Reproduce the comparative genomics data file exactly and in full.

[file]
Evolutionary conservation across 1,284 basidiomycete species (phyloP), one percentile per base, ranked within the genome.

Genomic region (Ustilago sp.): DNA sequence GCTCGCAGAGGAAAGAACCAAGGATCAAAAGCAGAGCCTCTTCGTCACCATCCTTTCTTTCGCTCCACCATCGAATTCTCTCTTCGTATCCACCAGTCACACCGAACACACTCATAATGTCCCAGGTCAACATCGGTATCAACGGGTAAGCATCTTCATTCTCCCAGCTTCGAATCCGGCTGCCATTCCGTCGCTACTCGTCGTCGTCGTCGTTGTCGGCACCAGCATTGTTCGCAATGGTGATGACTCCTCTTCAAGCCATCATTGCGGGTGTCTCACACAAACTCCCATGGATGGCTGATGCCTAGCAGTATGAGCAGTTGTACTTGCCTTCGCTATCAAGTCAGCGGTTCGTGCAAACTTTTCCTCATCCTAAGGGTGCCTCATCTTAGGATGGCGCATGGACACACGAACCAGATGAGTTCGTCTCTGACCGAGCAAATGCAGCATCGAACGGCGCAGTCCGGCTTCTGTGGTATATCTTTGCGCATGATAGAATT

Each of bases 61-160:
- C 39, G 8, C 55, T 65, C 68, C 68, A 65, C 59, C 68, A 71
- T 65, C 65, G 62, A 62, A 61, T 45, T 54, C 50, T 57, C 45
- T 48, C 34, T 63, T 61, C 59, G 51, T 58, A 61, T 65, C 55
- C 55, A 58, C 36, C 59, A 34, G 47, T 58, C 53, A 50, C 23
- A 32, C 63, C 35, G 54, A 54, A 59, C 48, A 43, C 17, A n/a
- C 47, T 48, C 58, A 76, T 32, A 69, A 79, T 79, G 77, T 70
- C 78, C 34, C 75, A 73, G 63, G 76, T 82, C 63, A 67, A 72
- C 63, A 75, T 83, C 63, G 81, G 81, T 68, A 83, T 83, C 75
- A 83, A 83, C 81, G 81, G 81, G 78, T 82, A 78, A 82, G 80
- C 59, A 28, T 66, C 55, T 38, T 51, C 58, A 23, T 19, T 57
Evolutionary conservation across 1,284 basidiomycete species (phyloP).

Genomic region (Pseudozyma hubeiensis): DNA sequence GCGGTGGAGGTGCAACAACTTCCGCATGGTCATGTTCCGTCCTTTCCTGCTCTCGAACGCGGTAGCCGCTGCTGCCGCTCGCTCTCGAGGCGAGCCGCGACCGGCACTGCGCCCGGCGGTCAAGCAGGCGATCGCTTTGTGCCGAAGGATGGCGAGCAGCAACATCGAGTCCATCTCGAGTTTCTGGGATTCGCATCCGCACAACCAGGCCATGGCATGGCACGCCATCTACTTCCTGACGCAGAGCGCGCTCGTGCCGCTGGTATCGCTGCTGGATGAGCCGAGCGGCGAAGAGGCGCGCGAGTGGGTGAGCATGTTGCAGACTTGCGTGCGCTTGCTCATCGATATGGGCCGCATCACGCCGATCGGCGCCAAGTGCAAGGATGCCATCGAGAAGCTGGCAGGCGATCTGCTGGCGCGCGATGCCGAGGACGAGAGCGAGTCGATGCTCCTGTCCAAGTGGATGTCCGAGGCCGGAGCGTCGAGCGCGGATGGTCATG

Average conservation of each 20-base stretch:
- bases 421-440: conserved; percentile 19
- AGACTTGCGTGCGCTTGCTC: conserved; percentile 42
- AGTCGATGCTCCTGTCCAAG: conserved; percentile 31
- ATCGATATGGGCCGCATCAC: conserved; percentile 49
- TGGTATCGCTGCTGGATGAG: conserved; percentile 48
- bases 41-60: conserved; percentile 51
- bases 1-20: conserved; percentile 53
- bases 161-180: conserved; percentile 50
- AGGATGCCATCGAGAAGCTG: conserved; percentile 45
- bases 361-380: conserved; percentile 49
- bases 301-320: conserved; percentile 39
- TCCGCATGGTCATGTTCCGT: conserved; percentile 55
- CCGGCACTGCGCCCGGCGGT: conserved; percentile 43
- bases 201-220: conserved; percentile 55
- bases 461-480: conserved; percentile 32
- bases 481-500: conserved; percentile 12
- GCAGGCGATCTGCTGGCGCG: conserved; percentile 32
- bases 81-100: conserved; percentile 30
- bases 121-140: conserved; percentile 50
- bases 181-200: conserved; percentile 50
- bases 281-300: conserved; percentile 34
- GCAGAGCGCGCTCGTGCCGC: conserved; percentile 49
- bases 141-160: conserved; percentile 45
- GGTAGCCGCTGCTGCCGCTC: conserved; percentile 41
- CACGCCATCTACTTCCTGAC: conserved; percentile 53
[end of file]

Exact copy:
Evolutionary conservation across 1,284 basidiomycete species (phyloP), one percentile per base, ranked within the genome.

Genomic region (Ustilago sp.): DNA sequence GCTCGCAGAGGAAAGAACCAAGGATCAAAAGCAGAGCCTCTTCGTCACCATCCTTTCTTTCGCTCCACCATCGAATTCTCTCTTCGTATCCACCAGTCACACCGAACACACTCATAATGTCCCAGGTCAACATCGGTATCAACGGGTAAGCATCTTCATTCTCCCAGCTTCGAATCCGGCTGCCATTCCGTCGCTACTCGTCGTCGTCGTCGTTGTCGGCACCAGCATTGTTCGCAATGGTGATGACTCCTCTTCAAGCCATCATTGCGGGTGTCTCACACAAACTCCCATGGATGGCTGATGCCTAGCAGTATGAGCAGTTGTACTTGCCTTCGCTATCAAGTCAGCGGTTCGTGCAAACTTTTCCTCATCCTAAGGGTGCCTCATCTTAGGATGGCGCATGGACACACGAACCAGATGAGTTCGTCTCTGACCGAGCAAATGCAGCATCGAACGGCGCAGTCCGGCTTCTGTGGTATATCTTTGCGCATGATAGAATT

Each of bases 61-160:
- C 39, G 8, C 55, T 65, C 68, C 68, A 65, C 59, C 68, A 71
- T 65, C 65, G 62, A 62, A 61, T 45, T 54, C 50, T 57, C 45
- T 48, C 34, T 63, T 61, C 59, G 51, T 58, A 61, T 65, C 55
- C 55, A 58, C 36, C 59, A 34, G 47, T 58, C 53, A 50, C 23
- A 32, C 63, C 35, G 54, A 54, A 59, C 48, A 43, C 17, A n/a
- C 47, T 48, C 58, A 76, T 32, A 69, A 79, T 79, G 77, T 70
- C 78, C 34, C 75, A 73, G 63, G 76, T 82, C 63, A 67, A 72
- C 63, A 75, T 83, C 63, G 81, G 81, T 68, A 83, T 83, C 75
- A 83, A 83, C 81, G 81, G 81, G 78, T 82, A 78, A 82, G 80
- C 59, A 28, T 66, C 55, T 38, T 51, C 58, A 23, T 19, T 57
Evolutionary conservation across 1,284 basidiomycete species (phyloP).

Genomic region (Pseudozyma hubeiensis): DNA sequence GCGGTGGAGGTGCAACAACTTCCGCATGGTCATGTTCCGTCCTTTCCTGCTCTCGAACGCGGTAGCCGCTGCTGCCGCTCGCTCTCGAGGCGAGCCGCGACCGGCACTGCGCCCGGCGGTCAAGCAGGCGATCGCTTTGTGCCGAAGGATGGCGAGCAGCAACATCGAGTCCATCTCGAGTTTCTGGGATTCGCATCCGCACAACCAGGCCATGGCATGGCACGCCATCTACTTCCTGACGCAGAGCGCGCTCGTGCCGCTGGTATCGCTGCTGGATGAGCCGAGCGGCGAAGAGGCGCGCGAGTGGGTGAGCATGTTGCAGACTTGCGTGCGCTTGCTCATCGATATGGGCCGCATCACGCCGATCGGCGCCAAGTGCAAGGATGCCATCGAGAAGCTGGCAGGCGATCTGCTGGCGCGCGATGCCGAGGACGAGAGCGAGTCGATGCTCCTGTCCAAGTGGATGTCCGAGGCCGGAGCGTCGAGCGCGGATGGTCATG

Average conservation of each 20-base stretch:
- bases 421-440: conserved; percentile 19
- AGACTTGCGTGCGCTTGCTC: conserved; percentile 42
- AGTCGATGCTCCTGTCCAAG: conserved; percentile 31
- ATCGATATGGGCCGCATCAC: conserved; percentile 49
- TGGTATCGCTGCTGGATGAG: conserved; percentile 48
- bases 41-60: conserved; percentile 51
- bases 1-20: conserved; percentile 53
- bases 161-180: conserved; percentile 50
- AGGATGCCATCGAGAAGCTG: conserved; percentile 45
- bases 361-380: conserved; percentile 49
- bases 301-320: conserved; percentile 39
- TCCGCATGGTCATGTTCCGT: conserved; percentile 55
- CCGGCACTGCGCCCGGCGGT: conserved; percentile 43
- bases 201-220: conserved; percentile 55
- bases 461-480: conserved; percentile 32
- bases 481-500: conserved; percentile 12
- GCAGGCGATCTGCTGGCGCG: conserved; percentile 32
- bases 81-100: conserved; percentile 30
- bases 121-140: conserved; percentile 50
- bases 181-200: conserved; percentile 50
- bases 281-300: conserved; percentile 34
- GCAGAGCGCGCTCGTGCCGC: conserved; percentile 49
- bases 141-160: conserved; percentile 45
- GGTAGCCGCTGCTGCCGCTC: conserved; percentile 41
- CACGCCATCTACTTCCTGAC: conserved; percentile 53